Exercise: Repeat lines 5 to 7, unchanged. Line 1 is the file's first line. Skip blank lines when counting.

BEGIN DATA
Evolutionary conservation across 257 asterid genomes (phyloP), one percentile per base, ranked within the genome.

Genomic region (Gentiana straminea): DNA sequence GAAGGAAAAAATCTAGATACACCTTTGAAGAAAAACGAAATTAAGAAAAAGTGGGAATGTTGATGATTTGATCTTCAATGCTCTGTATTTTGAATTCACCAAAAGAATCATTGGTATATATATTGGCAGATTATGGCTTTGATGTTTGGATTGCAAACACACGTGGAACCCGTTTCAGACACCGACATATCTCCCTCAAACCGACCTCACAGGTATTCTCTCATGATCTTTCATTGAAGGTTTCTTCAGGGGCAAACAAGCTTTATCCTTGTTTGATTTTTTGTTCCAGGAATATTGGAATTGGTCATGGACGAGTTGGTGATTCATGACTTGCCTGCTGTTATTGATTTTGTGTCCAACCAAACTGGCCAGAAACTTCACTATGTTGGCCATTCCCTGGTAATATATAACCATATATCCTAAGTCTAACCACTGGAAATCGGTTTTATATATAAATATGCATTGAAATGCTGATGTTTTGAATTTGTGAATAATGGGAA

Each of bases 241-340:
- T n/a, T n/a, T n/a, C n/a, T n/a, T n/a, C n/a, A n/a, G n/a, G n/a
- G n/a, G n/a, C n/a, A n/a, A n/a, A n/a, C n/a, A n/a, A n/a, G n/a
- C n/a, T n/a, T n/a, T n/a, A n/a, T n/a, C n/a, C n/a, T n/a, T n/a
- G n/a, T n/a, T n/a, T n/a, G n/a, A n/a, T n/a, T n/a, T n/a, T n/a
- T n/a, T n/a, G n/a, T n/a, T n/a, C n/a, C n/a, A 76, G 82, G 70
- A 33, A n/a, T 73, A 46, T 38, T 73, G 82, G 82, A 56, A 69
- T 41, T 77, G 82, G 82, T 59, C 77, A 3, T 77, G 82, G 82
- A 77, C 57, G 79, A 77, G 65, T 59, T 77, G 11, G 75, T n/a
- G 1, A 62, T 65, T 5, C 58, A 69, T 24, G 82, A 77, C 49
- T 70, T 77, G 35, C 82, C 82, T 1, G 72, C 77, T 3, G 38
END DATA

- G n/a, G n/a, C n/a, A n/a, A n/a, A n/a, C n/a, A n/a, A n/a, G n/a
- C n/a, T n/a, T n/a, T n/a, A n/a, T n/a, C n/a, C n/a, T n/a, T n/a
- G n/a, T n/a, T n/a, T n/a, G n/a, A n/a, T n/a, T n/a, T n/a, T n/a